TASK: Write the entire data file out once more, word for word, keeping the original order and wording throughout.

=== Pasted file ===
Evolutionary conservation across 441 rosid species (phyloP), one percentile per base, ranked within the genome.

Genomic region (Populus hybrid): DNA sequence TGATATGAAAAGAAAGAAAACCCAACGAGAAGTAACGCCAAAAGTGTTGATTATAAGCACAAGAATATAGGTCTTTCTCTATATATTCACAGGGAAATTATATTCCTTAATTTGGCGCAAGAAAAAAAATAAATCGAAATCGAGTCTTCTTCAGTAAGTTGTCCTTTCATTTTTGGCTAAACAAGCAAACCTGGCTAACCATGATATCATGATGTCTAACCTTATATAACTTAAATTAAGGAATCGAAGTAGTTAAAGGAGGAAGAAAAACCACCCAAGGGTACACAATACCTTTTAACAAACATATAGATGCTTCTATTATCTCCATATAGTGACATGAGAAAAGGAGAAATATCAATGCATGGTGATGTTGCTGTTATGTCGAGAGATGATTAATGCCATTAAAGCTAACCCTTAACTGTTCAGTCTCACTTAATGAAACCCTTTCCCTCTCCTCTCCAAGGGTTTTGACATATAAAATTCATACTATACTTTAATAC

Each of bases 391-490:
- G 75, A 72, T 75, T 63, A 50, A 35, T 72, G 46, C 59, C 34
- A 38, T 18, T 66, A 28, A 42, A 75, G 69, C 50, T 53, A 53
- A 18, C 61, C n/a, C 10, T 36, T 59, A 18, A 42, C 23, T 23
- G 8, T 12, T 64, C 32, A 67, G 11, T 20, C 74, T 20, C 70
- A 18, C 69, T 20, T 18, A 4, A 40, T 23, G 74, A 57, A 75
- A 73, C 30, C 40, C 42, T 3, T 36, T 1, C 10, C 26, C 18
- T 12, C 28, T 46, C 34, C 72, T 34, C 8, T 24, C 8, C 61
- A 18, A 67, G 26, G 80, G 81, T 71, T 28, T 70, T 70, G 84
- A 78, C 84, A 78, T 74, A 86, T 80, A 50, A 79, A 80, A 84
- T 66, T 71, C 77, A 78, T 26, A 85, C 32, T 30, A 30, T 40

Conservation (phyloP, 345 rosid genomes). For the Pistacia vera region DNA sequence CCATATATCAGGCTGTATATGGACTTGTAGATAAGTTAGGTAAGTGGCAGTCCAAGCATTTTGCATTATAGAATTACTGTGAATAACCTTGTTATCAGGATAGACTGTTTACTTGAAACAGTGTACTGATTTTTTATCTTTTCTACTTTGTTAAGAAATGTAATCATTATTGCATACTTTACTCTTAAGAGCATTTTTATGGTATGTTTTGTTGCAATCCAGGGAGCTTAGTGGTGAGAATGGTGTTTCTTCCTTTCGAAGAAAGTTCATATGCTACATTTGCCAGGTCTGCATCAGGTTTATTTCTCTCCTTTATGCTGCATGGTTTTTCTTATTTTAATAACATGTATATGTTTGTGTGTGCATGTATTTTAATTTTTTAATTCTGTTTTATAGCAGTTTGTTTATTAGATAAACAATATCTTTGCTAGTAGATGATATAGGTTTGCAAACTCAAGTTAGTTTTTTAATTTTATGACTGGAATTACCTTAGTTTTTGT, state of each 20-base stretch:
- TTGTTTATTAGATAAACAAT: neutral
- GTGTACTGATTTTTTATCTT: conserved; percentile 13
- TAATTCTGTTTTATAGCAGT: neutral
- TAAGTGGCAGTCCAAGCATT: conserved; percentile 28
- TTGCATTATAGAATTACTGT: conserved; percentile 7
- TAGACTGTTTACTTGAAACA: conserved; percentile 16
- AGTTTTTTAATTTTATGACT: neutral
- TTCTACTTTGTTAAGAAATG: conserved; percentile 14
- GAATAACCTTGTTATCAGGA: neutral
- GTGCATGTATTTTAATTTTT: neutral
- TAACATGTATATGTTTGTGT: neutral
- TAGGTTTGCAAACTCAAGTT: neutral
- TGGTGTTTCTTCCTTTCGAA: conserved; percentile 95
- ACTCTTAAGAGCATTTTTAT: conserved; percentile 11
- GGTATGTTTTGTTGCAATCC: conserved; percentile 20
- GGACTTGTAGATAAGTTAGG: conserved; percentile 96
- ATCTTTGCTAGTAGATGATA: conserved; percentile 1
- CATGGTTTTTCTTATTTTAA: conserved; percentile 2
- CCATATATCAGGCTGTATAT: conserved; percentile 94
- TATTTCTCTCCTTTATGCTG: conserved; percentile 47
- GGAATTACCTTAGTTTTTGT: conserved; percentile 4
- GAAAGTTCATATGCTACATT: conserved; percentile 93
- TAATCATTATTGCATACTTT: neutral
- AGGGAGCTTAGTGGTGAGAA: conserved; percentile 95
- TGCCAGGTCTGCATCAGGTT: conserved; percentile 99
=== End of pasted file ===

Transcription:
Evolutionary conservation across 441 rosid species (phyloP), one percentile per base, ranked within the genome.

Genomic region (Populus hybrid): DNA sequence TGATATGAAAAGAAAGAAAACCCAACGAGAAGTAACGCCAAAAGTGTTGATTATAAGCACAAGAATATAGGTCTTTCTCTATATATTCACAGGGAAATTATATTCCTTAATTTGGCGCAAGAAAAAAAATAAATCGAAATCGAGTCTTCTTCAGTAAGTTGTCCTTTCATTTTTGGCTAAACAAGCAAACCTGGCTAACCATGATATCATGATGTCTAACCTTATATAACTTAAATTAAGGAATCGAAGTAGTTAAAGGAGGAAGAAAAACCACCCAAGGGTACACAATACCTTTTAACAAACATATAGATGCTTCTATTATCTCCATATAGTGACATGAGAAAAGGAGAAATATCAATGCATGGTGATGTTGCTGTTATGTCGAGAGATGATTAATGCCATTAAAGCTAACCCTTAACTGTTCAGTCTCACTTAATGAAACCCTTTCCCTCTCCTCTCCAAGGGTTTTGACATATAAAATTCATACTATACTTTAATAC

Each of bases 391-490:
- G 75, A 72, T 75, T 63, A 50, A 35, T 72, G 46, C 59, C 34
- A 38, T 18, T 66, A 28, A 42, A 75, G 69, C 50, T 53, A 53
- A 18, C 61, C n/a, C 10, T 36, T 59, A 18, A 42, C 23, T 23
- G 8, T 12, T 64, C 32, A 67, G 11, T 20, C 74, T 20, C 70
- A 18, C 69, T 20, T 18, A 4, A 40, T 23, G 74, A 57, A 75
- A 73, C 30, C 40, C 42, T 3, T 36, T 1, C 10, C 26, C 18
- T 12, C 28, T 46, C 34, C 72, T 34, C 8, T 24, C 8, C 61
- A 18, A 67, G 26, G 80, G 81, T 71, T 28, T 70, T 70, G 84
- A 78, C 84, A 78, T 74, A 86, T 80, A 50, A 79, A 80, A 84
- T 66, T 71, C 77, A 78, T 26, A 85, C 32, T 30, A 30, T 40

Conservation (phyloP, 345 rosid genomes). For the Pistacia vera region DNA sequence CCATATATCAGGCTGTATATGGACTTGTAGATAAGTTAGGTAAGTGGCAGTCCAAGCATTTTGCATTATAGAATTACTGTGAATAACCTTGTTATCAGGATAGACTGTTTACTTGAAACAGTGTACTGATTTTTTATCTTTTCTACTTTGTTAAGAAATGTAATCATTATTGCATACTTTACTCTTAAGAGCATTTTTATGGTATGTTTTGTTGCAATCCAGGGAGCTTAGTGGTGAGAATGGTGTTTCTTCCTTTCGAAGAAAGTTCATATGCTACATTTGCCAGGTCTGCATCAGGTTTATTTCTCTCCTTTATGCTGCATGGTTTTTCTTATTTTAATAACATGTATATGTTTGTGTGTGCATGTATTTTAATTTTTTAATTCTGTTTTATAGCAGTTTGTTTATTAGATAAACAATATCTTTGCTAGTAGATGATATAGGTTTGCAAACTCAAGTTAGTTTTTTAATTTTATGACTGGAATTACCTTAGTTTTTGT, state of each 20-base stretch:
- TTGTTTATTAGATAAACAAT: neutral
- GTGTACTGATTTTTTATCTT: conserved; percentile 13
- TAATTCTGTTTTATAGCAGT: neutral
- TAAGTGGCAGTCCAAGCATT: conserved; percentile 28
- TTGCATTATAGAATTACTGT: conserved; percentile 7
- TAGACTGTTTACTTGAAACA: conserved; percentile 16
- AGTTTTTTAATTTTATGACT: neutral
- TTCTACTTTGTTAAGAAATG: conserved; percentile 14
- GAATAACCTTGTTATCAGGA: neutral
- GTGCATGTATTTTAATTTTT: neutral
- TAACATGTATATGTTTGTGT: neutral
- TAGGTTTGCAAACTCAAGTT: neutral
- TGGTGTTTCTTCCTTTCGAA: conserved; percentile 95
- ACTCTTAAGAGCATTTTTAT: conserved; percentile 11
- GGTATGTTTTGTTGCAATCC: conserved; percentile 20
- GGACTTGTAGATAAGTTAGG: conserved; percentile 96
- ATCTTTGCTAGTAGATGATA: conserved; percentile 1
- CATGGTTTTTCTTATTTTAA: conserved; percentile 2
- CCATATATCAGGCTGTATAT: conserved; percentile 94
- TATTTCTCTCCTTTATGCTG: conserved; percentile 47
- GGAATTACCTTAGTTTTTGT: conserved; percentile 4
- GAAAGTTCATATGCTACATT: conserved; percentile 93
- TAATCATTATTGCATACTTT: neutral
- AGGGAGCTTAGTGGTGAGAA: conserved; percentile 95
- TGCCAGGTCTGCATCAGGTT: conserved; percentile 99